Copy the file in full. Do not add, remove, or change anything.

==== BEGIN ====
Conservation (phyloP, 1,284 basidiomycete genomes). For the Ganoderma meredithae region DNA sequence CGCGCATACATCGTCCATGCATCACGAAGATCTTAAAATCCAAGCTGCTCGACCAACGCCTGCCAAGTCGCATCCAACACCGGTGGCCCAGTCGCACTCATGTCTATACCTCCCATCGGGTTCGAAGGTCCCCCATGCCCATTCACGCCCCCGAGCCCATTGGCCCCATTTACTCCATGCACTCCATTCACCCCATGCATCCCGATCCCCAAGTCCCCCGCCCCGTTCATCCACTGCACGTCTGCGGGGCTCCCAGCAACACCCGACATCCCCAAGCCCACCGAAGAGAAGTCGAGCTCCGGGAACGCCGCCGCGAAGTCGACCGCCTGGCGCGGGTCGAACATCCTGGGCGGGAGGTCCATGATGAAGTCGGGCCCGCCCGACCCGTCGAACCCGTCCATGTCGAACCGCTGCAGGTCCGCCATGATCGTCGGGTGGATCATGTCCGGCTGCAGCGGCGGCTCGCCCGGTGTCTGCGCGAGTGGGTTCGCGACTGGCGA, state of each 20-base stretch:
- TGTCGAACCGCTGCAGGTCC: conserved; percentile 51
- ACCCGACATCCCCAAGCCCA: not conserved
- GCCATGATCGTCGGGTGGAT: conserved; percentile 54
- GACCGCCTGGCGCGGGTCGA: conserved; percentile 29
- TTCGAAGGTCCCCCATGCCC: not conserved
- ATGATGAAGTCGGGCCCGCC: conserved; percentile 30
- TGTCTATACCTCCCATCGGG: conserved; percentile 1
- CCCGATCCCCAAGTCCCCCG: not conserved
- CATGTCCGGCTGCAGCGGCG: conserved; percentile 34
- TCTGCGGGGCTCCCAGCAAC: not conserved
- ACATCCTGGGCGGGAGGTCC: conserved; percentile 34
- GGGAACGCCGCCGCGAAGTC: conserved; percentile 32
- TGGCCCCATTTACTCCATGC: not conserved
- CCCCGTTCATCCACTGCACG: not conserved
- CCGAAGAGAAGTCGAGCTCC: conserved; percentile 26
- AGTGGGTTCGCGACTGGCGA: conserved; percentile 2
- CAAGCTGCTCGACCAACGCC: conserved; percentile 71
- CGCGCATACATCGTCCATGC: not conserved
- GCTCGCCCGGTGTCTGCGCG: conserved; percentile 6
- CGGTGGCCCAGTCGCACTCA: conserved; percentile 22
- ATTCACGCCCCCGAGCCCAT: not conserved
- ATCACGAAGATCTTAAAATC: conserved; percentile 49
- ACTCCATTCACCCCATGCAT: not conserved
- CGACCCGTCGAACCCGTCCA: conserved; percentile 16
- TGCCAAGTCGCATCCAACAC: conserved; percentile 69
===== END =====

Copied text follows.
Conservation (phyloP, 1,284 basidiomycete genomes). For the Ganoderma meredithae region DNA sequence CGCGCATACATCGTCCATGCATCACGAAGATCTTAAAATCCAAGCTGCTCGACCAACGCCTGCCAAGTCGCATCCAACACCGGTGGCCCAGTCGCACTCATGTCTATACCTCCCATCGGGTTCGAAGGTCCCCCATGCCCATTCACGCCCCCGAGCCCATTGGCCCCATTTACTCCATGCACTCCATTCACCCCATGCATCCCGATCCCCAAGTCCCCCGCCCCGTTCATCCACTGCACGTCTGCGGGGCTCCCAGCAACACCCGACATCCCCAAGCCCACCGAAGAGAAGTCGAGCTCCGGGAACGCCGCCGCGAAGTCGACCGCCTGGCGCGGGTCGAACATCCTGGGCGGGAGGTCCATGATGAAGTCGGGCCCGCCCGACCCGTCGAACCCGTCCATGTCGAACCGCTGCAGGTCCGCCATGATCGTCGGGTGGATCATGTCCGGCTGCAGCGGCGGCTCGCCCGGTGTCTGCGCGAGTGGGTTCGCGACTGGCGA, state of each 20-base stretch:
- TGTCGAACCGCTGCAGGTCC: conserved; percentile 51
- ACCCGACATCCCCAAGCCCA: not conserved
- GCCATGATCGTCGGGTGGAT: conserved; percentile 54
- GACCGCCTGGCGCGGGTCGA: conserved; percentile 29
- TTCGAAGGTCCCCCATGCCC: not conserved
- ATGATGAAGTCGGGCCCGCC: conserved; percentile 30
- TGTCTATACCTCCCATCGGG: conserved; percentile 1
- CCCGATCCCCAAGTCCCCCG: not conserved
- CATGTCCGGCTGCAGCGGCG: conserved; percentile 34
- TCTGCGGGGCTCCCAGCAAC: not conserved
- ACATCCTGGGCGGGAGGTCC: conserved; percentile 34
- GGGAACGCCGCCGCGAAGTC: conserved; percentile 32
- TGGCCCCATTTACTCCATGC: not conserved
- CCCCGTTCATCCACTGCACG: not conserved
- CCGAAGAGAAGTCGAGCTCC: conserved; percentile 26
- AGTGGGTTCGCGACTGGCGA: conserved; percentile 2
- CAAGCTGCTCGACCAACGCC: conserved; percentile 71
- CGCGCATACATCGTCCATGC: not conserved
- GCTCGCCCGGTGTCTGCGCG: conserved; percentile 6
- CGGTGGCCCAGTCGCACTCA: conserved; percentile 22
- ATTCACGCCCCCGAGCCCAT: not conserved
- ATCACGAAGATCTTAAAATC: conserved; percentile 49
- ACTCCATTCACCCCATGCAT: not conserved
- CGACCCGTCGAACCCGTCCA: conserved; percentile 16
- TGCCAAGTCGCATCCAACAC: conserved; percentile 69